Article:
In the U.S., an estimated 70 million people suffer from digestive problems every day. 1 From indigestion and constipation to diarrhea and irritable bowel syndrome (IBS), these conditions cause discomfort, anxiety and stress in the daily lives of Americans. We’ve all been taught to reach for relief in the form a chalky, chewable tablet from our local drugstore. Is it possible to find relief without medication?
Ever thought about yoga to improve gut health? Sounds strange, but there may be something to it.
Many people perceive yoga as a low-impact stretching and exercise regimen that can help improve your physical health. But for the more than 36 million American practitioners, yoga provides relaxation, spiritual balance and increased mental clarity. 2
Yoga and Your GI Tract
It may be surprising to learn that yoga can offer direct benefits to people who are having digestive issues. Some of the asanas (or poses) apply gentle pressure on the organs in the gut, while others help relieve abdominal tension. Twisting motions help“wring out” some of the organs and enable more efficient peristalsis (the involuntary muscle activity which facilitates better bowel movements). Yoga can also help stimulate the digestive tract and increase blood flow to those organs, which can help the entire system perform more smoothly.
yoga can assist digestion-troubled individuals indirectly, as well.You see, one of the main goals of yoga is to reduce stress — common trigger for digestive ailments. Since yoga emphasizes deep breathing, it helps the entire body to relax and directs more oxygen into the cells so that they work more efficiently. This increased awareness of mind and body also has a positive impact on the parasympathetic nervous system, which is responsible for helping inner organs to relax, heal and recover.
Science Explores the Benefits of Yoga
From a research perspective, yoga has been touted as an effective tool in managing the symptoms of irritable bowel syndrome, which is the most common functional GI disorder suffered by Americans today. 3 Here are some interesting findings:
A University of British Columbia study on adolescents with IBS revealed that yoga was successful in improving the quality of life for the test subjects. 4
Another study that was published in the journal Applied Psychophysiology and Biofeedback detailed the “enhanced parasympathetic reactivity” experienced by a group of adults with diarrhea-predominant IBS after a two-month regimen of twice-daily yogic exercises. 5
A pilot study, conducted at UCLA, demonstrated that adults with IBS who were observed for six months saw positive results from self-regulated group yoga programs. 6
Finally, a systematic review of yoga therapy to treat IBS was published in the December 2016 issue of the journal Clinical Gastroenterology and Hepatology. The researchers suggested that “yoga might be a feasible and safe adjunctive treatment for people with IBS.” 7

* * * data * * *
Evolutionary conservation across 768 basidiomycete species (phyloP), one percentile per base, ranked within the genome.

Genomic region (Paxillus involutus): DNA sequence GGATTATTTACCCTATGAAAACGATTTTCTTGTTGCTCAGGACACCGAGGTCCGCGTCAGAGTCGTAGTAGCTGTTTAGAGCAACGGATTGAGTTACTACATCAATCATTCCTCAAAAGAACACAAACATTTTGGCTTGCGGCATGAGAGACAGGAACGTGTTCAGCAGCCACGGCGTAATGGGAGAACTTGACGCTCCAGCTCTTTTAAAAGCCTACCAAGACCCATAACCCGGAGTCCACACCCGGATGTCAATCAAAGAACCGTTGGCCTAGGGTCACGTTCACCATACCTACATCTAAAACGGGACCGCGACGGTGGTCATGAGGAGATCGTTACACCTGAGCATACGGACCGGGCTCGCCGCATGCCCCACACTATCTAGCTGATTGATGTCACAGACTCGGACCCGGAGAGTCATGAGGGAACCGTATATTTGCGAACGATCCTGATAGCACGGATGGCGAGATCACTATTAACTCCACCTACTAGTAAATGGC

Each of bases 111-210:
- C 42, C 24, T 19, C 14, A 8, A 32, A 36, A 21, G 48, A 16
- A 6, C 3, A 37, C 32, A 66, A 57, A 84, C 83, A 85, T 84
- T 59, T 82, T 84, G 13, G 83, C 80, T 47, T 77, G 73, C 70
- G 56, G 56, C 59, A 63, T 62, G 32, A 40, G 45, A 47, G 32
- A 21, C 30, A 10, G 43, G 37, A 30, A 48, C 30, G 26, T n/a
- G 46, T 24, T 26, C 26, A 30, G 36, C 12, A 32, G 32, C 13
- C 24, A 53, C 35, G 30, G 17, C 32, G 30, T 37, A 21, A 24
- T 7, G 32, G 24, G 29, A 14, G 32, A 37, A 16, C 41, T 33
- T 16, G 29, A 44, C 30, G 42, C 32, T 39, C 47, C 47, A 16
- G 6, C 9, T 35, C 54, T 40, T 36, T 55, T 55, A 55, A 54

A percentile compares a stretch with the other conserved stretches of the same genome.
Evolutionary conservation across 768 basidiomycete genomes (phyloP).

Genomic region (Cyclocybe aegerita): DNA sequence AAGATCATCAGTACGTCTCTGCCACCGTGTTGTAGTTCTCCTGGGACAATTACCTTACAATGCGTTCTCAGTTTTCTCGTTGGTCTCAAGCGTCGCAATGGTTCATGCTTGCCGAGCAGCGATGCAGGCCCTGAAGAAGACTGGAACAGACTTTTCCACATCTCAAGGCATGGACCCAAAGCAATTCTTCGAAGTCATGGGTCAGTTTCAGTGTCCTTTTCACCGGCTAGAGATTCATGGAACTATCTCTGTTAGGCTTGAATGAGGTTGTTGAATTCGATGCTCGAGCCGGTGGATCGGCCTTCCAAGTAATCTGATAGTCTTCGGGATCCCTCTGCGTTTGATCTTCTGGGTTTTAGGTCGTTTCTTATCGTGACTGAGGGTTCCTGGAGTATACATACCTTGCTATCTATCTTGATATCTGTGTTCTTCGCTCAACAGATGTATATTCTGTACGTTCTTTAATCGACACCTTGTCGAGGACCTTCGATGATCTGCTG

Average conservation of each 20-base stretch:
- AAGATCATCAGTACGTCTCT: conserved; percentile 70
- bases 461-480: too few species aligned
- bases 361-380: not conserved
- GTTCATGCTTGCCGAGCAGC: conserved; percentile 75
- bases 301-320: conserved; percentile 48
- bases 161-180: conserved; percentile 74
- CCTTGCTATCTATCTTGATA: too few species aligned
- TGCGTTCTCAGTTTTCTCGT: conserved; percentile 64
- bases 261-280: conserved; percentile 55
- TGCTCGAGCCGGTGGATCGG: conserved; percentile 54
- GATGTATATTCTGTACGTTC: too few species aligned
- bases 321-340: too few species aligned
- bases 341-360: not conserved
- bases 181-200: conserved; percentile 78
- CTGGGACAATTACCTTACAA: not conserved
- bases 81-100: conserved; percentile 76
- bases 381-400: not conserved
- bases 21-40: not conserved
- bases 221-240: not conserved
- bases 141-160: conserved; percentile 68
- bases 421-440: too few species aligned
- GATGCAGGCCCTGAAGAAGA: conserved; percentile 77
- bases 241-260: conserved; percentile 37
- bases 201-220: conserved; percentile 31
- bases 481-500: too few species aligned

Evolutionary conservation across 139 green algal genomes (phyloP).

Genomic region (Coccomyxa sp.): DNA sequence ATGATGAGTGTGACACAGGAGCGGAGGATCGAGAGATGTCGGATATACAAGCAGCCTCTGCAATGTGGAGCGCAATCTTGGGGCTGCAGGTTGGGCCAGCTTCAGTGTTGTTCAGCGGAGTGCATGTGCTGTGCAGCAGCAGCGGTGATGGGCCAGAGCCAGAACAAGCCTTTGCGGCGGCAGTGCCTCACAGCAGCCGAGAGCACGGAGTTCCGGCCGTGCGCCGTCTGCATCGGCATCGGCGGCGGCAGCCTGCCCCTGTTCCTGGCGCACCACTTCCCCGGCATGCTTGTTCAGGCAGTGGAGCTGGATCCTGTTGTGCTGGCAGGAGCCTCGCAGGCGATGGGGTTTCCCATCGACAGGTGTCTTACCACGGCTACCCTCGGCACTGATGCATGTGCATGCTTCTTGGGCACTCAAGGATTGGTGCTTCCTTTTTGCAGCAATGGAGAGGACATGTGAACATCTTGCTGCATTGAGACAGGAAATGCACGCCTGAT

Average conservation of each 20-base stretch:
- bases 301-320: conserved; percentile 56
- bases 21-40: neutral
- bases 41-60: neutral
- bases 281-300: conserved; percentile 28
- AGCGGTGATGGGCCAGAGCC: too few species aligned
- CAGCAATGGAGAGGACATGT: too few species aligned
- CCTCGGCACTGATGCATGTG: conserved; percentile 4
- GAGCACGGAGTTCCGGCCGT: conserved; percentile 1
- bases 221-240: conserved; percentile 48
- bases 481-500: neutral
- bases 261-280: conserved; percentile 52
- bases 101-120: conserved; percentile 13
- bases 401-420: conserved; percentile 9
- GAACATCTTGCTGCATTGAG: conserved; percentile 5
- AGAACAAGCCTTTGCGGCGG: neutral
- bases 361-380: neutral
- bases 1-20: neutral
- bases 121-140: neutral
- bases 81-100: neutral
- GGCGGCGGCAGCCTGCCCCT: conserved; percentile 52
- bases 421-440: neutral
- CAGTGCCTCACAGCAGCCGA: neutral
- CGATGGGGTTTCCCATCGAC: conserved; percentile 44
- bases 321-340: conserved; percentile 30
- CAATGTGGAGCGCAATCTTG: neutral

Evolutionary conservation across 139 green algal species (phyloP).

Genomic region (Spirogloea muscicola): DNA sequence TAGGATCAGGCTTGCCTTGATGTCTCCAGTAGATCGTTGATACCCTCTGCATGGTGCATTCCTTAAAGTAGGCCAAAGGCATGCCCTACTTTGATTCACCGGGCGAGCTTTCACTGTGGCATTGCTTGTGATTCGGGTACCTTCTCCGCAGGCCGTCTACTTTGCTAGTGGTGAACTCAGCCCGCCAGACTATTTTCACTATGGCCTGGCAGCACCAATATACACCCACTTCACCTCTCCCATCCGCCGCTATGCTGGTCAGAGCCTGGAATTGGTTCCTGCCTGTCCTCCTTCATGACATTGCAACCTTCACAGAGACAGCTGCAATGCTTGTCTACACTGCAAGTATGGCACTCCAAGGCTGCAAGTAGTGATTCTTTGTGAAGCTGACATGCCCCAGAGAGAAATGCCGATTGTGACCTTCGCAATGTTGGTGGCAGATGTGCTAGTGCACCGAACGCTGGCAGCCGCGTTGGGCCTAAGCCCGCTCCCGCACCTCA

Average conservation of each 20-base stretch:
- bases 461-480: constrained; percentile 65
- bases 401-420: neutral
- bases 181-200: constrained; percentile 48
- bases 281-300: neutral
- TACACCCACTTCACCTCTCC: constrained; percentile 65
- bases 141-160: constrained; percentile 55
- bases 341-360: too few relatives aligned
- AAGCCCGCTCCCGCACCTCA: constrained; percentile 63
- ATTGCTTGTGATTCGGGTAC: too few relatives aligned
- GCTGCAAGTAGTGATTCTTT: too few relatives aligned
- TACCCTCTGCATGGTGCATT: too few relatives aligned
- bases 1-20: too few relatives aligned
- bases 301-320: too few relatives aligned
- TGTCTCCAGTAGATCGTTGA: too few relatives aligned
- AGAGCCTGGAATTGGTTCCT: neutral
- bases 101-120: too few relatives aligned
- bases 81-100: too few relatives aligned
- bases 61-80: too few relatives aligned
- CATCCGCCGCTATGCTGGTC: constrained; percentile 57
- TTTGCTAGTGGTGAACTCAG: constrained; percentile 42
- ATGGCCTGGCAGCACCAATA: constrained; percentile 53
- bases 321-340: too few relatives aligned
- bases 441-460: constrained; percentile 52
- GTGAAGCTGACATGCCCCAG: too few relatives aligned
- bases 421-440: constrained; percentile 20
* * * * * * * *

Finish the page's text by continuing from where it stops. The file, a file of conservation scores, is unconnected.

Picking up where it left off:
Yoga = Gut Health, Studies Show
There have been other medical studies which have attempted to find a link between yoga and an improvement in digestion. A 2013 article in the International Journal of Yoga focused on gastroesophageal reflux disease (GERD), a disorder where stomach acid flows backward into the esophagus. The researchers concluded, “Practicing yoga in conjunction with medications can be helpful in controlling and/or alleviation of symptoms related to digestive diseases.” 8
In a 2007 issue of the Journal of the Australian Traditional-Medicine Society, an article outlined the results of a study designed to test the efficacy of yoga on anxiety and stress. The researchers concluded, “yoga appears to provide a comparable
improvement in stress, anxiety and health status” which indirectly improved digestion.
Introducing Yourself to Yoga
Like any medication or exercise regimen, yoga must be performed correctly to maximize benefits. The most important thing to remember is to start slowly. Start by doing simple stretches instead of jumping into difficult asanas or challenging poses (like headstands, for instance).
Ideally, you shouldn’t drink any water during yogic exercises or for an hour before practicing yoga, since a full bladder while bending and stretching can exacerbate GI issues. For similar reasons, it’s wise to forego eating for at least two hours before beginning your yoga routine (for spicy foods, wait at least six hours before practicing). And if you’re not wild about experimenting with yoga in a class setting, you can use online videos, smartphone apps or DVDs. Trying out yoga in the comfort at your home, especially when first learning the movements, is a great, low pressure way to try out yoga.
Despite the optimistic tone of recent research relating to yoga and digestion, there still isn’t any precise information about which asanas are better for a particular disorder or about the ideal length of each session or program. But yoga is a relatively easy lifestyle adjustment—you don’t even need to leave your bed to do some poses—and has great stress-management benefits.
And while you shouldn’t abandon all other treatment options for your digestive issues, incorporating yoga into your life can produce a myriad of benefits for your physical and mental health.
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